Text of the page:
Porta Sophia now has two full-time employees, a handful of part-time workers, and a volunteer team of around a dozen data curators, software engineers, professional archivists, and attorneys who meet weekly to keep the database growing. The Microdose spoke with Casimir about the role Porta Sophia might play in the psychedelics patent application process.
What does the name Porta Sophia mean, and why did you choose it for this organization?
It means “Doorway to Wisdom” in Greek and Latin. The premise of Porta Sophia is to bring the wealth of information that exists out there about psychedelic technologies and practices across history into a form that the public can easily find. We're a doorway; we're providing this portal to information, wisdom, history, and knowledge in this field.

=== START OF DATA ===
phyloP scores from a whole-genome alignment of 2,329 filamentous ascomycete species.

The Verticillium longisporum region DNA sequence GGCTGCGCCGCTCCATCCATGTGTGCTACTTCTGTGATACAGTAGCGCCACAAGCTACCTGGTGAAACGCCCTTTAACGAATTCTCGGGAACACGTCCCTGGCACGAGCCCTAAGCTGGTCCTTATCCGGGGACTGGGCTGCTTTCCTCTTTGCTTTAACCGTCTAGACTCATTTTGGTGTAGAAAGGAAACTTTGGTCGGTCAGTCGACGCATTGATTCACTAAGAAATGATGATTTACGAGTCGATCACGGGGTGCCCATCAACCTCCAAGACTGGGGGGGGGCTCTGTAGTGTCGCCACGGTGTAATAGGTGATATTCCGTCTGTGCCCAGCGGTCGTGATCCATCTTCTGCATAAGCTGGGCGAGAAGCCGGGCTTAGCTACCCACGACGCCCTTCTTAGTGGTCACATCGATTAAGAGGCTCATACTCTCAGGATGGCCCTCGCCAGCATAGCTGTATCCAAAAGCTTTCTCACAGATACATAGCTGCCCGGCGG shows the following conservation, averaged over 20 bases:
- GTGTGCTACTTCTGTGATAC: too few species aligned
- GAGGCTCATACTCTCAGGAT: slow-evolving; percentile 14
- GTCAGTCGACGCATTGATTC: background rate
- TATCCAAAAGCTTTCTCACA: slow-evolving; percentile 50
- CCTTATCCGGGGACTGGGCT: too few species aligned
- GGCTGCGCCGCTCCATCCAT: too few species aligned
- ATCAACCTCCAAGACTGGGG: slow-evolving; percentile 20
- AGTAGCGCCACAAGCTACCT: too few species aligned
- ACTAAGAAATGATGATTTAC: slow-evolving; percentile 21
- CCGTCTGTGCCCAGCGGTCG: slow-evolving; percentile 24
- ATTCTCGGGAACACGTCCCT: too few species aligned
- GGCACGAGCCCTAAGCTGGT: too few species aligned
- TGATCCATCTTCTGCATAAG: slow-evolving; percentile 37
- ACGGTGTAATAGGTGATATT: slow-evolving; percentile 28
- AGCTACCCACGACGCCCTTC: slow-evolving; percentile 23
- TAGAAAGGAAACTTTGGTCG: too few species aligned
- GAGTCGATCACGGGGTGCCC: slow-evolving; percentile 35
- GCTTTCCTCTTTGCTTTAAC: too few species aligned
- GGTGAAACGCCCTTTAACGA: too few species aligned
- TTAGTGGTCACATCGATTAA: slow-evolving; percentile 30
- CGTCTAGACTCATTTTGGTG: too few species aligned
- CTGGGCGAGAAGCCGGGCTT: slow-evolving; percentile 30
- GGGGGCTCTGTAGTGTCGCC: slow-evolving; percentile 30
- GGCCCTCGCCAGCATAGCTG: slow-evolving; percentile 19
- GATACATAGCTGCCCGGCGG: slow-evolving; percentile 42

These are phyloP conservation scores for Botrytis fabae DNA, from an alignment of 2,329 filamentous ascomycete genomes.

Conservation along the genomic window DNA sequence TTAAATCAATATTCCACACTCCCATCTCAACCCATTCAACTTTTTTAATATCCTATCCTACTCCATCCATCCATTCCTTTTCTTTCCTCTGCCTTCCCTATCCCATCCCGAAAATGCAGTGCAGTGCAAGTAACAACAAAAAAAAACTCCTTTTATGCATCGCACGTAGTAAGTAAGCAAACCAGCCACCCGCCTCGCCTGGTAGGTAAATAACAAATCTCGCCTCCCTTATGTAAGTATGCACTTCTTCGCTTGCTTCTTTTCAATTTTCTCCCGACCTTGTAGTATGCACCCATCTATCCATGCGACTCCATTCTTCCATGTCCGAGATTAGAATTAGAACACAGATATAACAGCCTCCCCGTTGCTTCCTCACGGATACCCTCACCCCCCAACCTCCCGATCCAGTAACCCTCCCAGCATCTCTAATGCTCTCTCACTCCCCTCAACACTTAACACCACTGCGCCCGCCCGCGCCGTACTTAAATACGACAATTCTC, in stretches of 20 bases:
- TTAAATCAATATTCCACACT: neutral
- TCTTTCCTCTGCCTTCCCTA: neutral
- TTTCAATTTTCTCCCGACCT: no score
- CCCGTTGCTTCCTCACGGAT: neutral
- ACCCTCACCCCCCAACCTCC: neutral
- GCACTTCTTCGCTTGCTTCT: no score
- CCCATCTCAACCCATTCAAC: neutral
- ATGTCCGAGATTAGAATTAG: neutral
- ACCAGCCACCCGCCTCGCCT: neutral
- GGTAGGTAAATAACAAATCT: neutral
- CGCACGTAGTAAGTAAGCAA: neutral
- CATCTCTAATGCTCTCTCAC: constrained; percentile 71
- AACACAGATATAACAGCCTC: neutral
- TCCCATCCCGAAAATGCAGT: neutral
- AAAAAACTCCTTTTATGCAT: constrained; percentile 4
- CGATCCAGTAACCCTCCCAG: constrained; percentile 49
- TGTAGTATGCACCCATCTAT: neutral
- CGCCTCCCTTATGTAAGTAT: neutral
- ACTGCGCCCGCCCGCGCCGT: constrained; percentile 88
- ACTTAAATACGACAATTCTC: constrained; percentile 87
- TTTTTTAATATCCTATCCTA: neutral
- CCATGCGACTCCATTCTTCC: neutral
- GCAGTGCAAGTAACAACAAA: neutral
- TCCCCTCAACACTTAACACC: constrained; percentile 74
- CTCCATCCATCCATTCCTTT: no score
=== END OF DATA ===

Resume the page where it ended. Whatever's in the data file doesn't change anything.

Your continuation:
What is prior art and how does that affect the likelihood a patent will be granted?
Prior art refers to what information existed prior to someone filing a patent application. That counts against whether that application should be granted or not. For a patent to be granted, it needs to meet a number of requirements. Two of those are that it has to be new, meaning no one's done it before, and it has to be non-obvious, meaning that even if no one's done it before, it's not a simple derivation of something that would be obvious based on what came before. And so how do we know what's been done before? That’s what prior art is all about.